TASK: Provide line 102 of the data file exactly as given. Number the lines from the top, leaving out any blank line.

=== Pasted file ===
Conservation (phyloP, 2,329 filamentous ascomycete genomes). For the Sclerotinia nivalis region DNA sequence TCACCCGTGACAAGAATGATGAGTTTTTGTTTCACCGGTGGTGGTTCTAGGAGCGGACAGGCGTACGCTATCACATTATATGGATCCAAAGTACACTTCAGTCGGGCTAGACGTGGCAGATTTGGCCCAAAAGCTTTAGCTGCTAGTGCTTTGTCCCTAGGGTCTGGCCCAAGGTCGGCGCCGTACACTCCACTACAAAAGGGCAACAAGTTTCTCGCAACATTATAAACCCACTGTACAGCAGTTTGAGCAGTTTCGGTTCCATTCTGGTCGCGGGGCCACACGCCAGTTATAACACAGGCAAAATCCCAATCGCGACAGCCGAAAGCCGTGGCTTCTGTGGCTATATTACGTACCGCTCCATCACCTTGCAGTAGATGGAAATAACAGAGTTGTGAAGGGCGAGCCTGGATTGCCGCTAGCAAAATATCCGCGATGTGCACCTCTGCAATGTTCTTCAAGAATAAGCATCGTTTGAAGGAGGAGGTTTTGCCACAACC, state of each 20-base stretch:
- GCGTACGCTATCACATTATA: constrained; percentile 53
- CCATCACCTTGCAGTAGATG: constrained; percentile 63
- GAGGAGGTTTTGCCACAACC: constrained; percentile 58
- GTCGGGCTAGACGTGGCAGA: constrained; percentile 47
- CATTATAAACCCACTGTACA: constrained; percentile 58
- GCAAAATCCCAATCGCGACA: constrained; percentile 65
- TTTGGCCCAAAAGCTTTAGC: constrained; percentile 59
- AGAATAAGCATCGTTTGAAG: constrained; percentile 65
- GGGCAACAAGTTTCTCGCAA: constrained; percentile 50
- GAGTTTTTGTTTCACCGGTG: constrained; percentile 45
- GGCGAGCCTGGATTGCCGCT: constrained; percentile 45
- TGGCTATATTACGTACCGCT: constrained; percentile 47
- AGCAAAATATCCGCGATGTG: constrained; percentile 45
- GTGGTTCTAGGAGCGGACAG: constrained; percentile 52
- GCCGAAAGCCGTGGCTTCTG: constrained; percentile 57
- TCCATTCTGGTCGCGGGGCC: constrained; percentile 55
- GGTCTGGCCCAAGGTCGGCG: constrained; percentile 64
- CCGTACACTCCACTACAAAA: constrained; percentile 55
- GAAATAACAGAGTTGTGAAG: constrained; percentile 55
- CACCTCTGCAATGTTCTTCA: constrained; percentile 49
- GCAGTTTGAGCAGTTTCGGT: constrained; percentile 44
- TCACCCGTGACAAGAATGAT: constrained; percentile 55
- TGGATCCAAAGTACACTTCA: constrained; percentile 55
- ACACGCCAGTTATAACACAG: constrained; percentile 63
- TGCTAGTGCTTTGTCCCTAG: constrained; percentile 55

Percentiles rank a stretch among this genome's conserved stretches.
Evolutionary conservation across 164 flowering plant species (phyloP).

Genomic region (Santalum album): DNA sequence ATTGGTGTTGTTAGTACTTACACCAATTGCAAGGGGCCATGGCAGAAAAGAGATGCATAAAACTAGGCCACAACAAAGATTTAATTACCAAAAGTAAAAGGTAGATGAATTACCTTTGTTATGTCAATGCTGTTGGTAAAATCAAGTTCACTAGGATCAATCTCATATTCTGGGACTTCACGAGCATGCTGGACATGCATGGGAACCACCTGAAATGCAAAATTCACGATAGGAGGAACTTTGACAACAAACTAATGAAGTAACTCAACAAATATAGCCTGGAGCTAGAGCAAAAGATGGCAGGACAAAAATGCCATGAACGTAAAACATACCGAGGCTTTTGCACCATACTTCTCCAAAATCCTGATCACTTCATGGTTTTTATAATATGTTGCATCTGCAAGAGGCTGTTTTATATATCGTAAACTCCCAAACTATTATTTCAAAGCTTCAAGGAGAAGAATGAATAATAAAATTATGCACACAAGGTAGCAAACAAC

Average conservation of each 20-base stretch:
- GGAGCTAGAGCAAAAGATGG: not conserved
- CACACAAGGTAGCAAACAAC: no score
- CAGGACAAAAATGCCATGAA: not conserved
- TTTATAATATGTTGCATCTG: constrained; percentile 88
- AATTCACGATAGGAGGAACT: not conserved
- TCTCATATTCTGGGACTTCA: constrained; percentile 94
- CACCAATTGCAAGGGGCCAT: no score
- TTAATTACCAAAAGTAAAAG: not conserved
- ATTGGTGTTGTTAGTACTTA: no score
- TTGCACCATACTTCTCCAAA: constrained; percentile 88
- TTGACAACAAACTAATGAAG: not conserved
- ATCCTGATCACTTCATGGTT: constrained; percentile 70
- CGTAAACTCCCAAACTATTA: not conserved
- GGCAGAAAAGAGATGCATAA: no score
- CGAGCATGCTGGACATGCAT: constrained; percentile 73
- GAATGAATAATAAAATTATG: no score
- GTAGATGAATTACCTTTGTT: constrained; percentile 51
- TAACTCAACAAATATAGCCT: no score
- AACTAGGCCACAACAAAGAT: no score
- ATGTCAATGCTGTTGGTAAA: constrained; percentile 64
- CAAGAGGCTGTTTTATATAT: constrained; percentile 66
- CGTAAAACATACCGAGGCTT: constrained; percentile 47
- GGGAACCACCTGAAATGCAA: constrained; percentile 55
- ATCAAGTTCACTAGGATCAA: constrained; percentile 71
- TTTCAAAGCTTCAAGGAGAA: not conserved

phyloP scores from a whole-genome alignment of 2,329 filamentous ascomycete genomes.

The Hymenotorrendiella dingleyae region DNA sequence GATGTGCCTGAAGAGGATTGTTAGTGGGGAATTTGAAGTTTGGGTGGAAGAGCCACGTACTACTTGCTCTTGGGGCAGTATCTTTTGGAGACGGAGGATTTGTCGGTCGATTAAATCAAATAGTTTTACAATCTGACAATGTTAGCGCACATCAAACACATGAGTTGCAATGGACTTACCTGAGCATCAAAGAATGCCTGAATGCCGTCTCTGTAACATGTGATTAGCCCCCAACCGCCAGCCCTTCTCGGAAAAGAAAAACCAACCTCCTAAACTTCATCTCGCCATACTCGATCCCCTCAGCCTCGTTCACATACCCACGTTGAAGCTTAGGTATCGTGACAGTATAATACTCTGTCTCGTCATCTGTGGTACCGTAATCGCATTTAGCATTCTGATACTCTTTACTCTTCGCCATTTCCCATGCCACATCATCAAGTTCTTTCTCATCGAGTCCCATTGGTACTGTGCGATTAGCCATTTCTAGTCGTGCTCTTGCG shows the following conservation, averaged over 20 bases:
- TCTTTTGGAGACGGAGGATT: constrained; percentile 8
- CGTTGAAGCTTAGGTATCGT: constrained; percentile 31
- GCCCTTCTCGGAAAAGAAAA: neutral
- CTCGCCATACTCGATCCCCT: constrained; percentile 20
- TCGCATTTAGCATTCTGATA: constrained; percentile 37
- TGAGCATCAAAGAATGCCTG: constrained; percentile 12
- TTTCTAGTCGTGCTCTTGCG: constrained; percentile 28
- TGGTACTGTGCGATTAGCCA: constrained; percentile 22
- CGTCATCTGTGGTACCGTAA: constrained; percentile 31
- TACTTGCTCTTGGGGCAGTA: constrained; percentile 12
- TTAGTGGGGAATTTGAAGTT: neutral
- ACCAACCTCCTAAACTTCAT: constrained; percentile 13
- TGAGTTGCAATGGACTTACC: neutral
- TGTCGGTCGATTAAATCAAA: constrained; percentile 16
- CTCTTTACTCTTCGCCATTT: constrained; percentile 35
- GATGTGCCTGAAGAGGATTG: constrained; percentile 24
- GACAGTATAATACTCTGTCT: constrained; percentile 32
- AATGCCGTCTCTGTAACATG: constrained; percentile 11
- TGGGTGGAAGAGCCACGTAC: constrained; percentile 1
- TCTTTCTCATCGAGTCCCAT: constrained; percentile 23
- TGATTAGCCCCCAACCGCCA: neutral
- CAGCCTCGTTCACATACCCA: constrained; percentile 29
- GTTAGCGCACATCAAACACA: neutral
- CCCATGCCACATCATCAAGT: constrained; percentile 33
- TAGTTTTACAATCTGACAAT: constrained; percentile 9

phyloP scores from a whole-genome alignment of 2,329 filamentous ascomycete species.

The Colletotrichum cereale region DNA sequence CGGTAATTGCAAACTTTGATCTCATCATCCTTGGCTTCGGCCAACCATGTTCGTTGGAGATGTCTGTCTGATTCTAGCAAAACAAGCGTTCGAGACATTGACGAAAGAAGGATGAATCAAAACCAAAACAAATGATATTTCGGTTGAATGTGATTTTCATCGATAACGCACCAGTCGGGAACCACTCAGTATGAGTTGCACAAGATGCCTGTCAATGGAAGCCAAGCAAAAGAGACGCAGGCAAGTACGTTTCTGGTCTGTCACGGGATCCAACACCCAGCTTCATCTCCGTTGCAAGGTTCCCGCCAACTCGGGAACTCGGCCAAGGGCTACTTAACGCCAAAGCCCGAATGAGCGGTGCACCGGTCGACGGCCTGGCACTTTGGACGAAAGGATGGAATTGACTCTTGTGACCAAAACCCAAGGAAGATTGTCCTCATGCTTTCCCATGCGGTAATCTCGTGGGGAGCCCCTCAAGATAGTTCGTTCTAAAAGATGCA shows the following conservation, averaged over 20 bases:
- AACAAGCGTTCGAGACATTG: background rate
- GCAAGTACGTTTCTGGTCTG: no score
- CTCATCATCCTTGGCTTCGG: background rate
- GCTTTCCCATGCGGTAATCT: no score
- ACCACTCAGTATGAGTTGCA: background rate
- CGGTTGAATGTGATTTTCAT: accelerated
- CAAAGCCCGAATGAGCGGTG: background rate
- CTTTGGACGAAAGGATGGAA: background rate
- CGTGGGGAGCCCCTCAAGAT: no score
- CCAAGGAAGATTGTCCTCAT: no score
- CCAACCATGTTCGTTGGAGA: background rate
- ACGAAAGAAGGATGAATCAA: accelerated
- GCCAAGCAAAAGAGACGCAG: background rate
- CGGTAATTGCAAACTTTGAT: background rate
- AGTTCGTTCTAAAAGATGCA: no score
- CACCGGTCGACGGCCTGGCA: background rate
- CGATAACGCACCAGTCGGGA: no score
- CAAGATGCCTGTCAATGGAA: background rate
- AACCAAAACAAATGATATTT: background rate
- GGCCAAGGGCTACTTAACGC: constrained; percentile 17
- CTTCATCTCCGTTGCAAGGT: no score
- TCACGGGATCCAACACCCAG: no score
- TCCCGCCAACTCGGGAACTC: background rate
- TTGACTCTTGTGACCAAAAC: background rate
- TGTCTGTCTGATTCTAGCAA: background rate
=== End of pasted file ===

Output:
- CAAGATGCCTGTCAATGGAA: background rate